Friday, 1 March 2013

Great Houses with Julian Fellowes, ITV.

Great Houses with Julian Fellowes is a documentary series which sees Julian Fellowes embarking on a journey to learn more about the real people behind two of the country’s most incredible houses, Burghley House and Goodwood House.

 Episode 1
Julian is on a mission to learn more about the real people behind two of the country’s most incredible houses, Burghley House and Goodwood House.

 Episode 2
Julian is at Goodwood House .in Sussex, which for 300 years thas been he home of the Dukes of Richmond. He learns more about the story of how the house and the family owe their existence to a love affair between King Charles and a French spy.

Great Houses with Julian Fellowes, ITV, review
Chris Harvey reviews Great Houses with Julian Fellowes (ITV), which sees the Downton Abbey creator exploring the country's stately homes.
By Chris Harvey10:00PM GMT 22 Jan 2013 in The Telegraph /
There was an intriguing moment in the first part of Great Houses with Julian Fellowes (ITV). The creator of Downton Abbey was talking about events of 400 years ago – events which led to the execution of Mary, Queen of Scots. Fellowes was at Burghley House in Lincolnshire, describing how the first Lord Burghley, William Cecil, chief advisor to Elizabeth I, had plotted to kill the Catholic rival to the throne, with the assistance of the Queen’s spymaster, Sir Francis Walsingham. Cecil had Mary locked up in lonely Fotheringhay Castle, and had carried her death warrant with him for weeks, waiting for the right moment to wrest a signature from Elizabeth, who had considerable qualms, to seal Mary’s fate.
That story ends, as we know, with two painful blows of the axe, and Mary’s head hanging by a slender piece of gristle from her body. All these details Fellowes gave us, before adding his own coup de grace. “I love this,” he said with relish to Lady Victoria Leatham (former Antiques Roadshow expert and custodian of Burghley until 2007) “because you descend from Burghley and I descend from Walsingham. So here we are: the descendants of killers.” They laughed uproariously.
The more portly of the killers’ kin was on marvellous form here, in this first of two visits to grand houses, focusing on the stories contained within their walls rather than the walls themselves. Next week’s episode takes him to Goodwood House. But, if the title of the series had suggested a dry march through history, the reality was different.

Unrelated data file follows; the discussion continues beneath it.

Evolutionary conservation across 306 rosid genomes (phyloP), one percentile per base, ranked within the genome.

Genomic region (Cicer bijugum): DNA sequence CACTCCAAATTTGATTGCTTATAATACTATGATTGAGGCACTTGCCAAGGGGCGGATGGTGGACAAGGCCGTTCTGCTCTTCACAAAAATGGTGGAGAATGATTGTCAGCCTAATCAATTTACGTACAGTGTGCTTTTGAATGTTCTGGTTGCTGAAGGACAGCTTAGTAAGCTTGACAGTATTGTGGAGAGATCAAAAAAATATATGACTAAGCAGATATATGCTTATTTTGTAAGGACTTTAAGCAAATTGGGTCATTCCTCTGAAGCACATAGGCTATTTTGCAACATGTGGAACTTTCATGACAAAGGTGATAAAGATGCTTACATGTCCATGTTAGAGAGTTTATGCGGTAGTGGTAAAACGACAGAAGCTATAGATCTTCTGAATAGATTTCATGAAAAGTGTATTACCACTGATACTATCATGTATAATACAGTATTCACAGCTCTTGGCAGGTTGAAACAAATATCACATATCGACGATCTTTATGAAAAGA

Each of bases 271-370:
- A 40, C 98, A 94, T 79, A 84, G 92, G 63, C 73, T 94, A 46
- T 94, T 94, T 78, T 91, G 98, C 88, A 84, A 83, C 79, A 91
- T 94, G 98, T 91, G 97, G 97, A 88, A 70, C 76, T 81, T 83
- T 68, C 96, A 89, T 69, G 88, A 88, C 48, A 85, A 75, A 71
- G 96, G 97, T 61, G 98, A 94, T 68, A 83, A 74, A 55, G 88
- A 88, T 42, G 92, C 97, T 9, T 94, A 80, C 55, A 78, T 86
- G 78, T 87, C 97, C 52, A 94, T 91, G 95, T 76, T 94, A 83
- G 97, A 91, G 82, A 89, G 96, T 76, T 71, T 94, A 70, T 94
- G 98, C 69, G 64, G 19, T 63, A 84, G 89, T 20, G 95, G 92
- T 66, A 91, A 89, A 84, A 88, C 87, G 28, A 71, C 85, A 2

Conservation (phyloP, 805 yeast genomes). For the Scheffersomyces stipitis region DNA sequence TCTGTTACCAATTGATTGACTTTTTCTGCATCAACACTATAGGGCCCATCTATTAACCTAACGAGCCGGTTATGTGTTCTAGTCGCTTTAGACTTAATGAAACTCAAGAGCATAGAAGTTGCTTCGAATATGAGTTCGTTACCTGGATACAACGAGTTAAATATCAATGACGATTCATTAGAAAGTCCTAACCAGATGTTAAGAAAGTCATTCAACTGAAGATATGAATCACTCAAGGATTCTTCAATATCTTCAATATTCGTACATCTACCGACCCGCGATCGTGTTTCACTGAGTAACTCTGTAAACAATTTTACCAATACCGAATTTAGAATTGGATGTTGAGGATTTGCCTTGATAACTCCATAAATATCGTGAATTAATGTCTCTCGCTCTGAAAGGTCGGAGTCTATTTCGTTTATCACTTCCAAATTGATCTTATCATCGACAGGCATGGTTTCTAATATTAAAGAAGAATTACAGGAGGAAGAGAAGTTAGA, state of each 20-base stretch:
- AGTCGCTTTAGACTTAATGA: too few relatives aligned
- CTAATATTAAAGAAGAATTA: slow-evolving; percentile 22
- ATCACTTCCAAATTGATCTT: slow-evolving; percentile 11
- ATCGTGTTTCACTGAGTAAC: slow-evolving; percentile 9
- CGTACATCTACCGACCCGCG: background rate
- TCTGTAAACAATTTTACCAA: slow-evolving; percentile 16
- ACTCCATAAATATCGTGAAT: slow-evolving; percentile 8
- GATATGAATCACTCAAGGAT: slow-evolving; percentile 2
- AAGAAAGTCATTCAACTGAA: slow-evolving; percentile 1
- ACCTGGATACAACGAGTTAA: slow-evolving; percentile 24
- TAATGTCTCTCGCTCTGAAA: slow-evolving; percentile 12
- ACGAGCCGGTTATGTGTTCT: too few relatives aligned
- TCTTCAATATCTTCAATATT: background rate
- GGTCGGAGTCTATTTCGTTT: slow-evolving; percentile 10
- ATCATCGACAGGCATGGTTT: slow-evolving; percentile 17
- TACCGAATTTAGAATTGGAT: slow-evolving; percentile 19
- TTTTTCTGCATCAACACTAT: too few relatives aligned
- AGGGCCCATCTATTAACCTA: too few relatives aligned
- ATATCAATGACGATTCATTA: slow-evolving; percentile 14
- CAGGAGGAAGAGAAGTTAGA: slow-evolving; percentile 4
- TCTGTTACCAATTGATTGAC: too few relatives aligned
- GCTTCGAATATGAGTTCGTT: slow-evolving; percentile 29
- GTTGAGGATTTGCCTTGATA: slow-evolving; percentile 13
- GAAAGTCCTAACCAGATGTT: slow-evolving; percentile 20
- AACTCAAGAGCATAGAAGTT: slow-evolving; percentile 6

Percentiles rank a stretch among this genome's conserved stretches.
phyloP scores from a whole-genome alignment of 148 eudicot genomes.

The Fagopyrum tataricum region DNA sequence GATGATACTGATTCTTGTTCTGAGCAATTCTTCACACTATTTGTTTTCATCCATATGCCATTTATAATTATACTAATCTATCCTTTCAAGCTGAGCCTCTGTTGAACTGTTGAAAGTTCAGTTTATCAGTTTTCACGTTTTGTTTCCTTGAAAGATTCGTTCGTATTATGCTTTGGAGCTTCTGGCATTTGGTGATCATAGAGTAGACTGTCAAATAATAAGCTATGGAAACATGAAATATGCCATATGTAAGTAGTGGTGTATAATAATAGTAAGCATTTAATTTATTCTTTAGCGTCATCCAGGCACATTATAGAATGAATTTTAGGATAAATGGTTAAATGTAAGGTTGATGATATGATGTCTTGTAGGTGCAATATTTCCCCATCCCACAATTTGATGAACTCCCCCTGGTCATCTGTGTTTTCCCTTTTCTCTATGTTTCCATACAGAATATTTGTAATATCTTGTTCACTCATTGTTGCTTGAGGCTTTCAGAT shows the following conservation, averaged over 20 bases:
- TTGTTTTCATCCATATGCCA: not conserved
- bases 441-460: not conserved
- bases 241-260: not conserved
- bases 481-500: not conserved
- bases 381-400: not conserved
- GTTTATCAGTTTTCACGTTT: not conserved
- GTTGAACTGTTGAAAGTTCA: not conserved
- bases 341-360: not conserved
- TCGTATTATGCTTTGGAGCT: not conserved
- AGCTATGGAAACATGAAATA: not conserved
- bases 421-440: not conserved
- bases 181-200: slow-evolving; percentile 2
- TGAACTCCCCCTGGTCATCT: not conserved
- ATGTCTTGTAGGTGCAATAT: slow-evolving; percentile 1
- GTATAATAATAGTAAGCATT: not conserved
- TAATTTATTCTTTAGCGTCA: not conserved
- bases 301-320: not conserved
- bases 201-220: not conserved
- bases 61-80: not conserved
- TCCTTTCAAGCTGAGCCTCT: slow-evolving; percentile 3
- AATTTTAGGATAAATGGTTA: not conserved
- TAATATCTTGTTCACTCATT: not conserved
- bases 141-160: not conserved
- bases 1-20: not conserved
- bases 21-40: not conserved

This was Fellowes the storyteller at work, spinning true tales to camera, filling in shades of character here, little details there, and communicating his own emotional responses. The result was warm and rich, a little like a peripatetic edition of Jackanory. At one point, he made a trip to London to hear the verdict of an inquest into the death of an undercook, one Thomas Brincknell, who was killed in 1567 by Edward de Vere, 17th Earl of Oxford (and the most popular “alternative candidate” for those who think Shakespeare just wasn’t posh enough to rite good playes). The fatal sword plunge, it had been decided, was applied by the servant himself, running on to de Vere’s blade. The verdict of suicide led to the man being buried in unhallowed ground, his pregnant young wife stripped of all his property. “What I find hard to accept is the cruelty of it,” said Fellowes, “I understand realpolitik, I do, but that was savage.”

TV review: Great Houses with Julian Fellowes
The creator of Downton Abbey goes in search of the real-life Lord Grantham - and finds something a lot more interesting
Sam Wollaston, Tuesday 22 January 2013 /

Julian Fellowes, Mr Downton Abbey, says he's trying to find the real Lord Grantham, the real Lady Mary, the real Bates (urgh!), the real Anna. This is Great Houses with Julian Fellowes (ITV). The title graphic (is that even the correct term?) is pretty much the same as Downton's: screen divided in two, top and bottom, with sky above, and black below. A big house rises above the line, and is reflected below. Look carefully, though, and the house is different. It doesn't have the central tower of Downton – based on the Jacobethan Highclere House in Hampshire. This has a more complicated array of towers and spikes; this is genuine Elizabethan – Burghley House in Lincolnshire.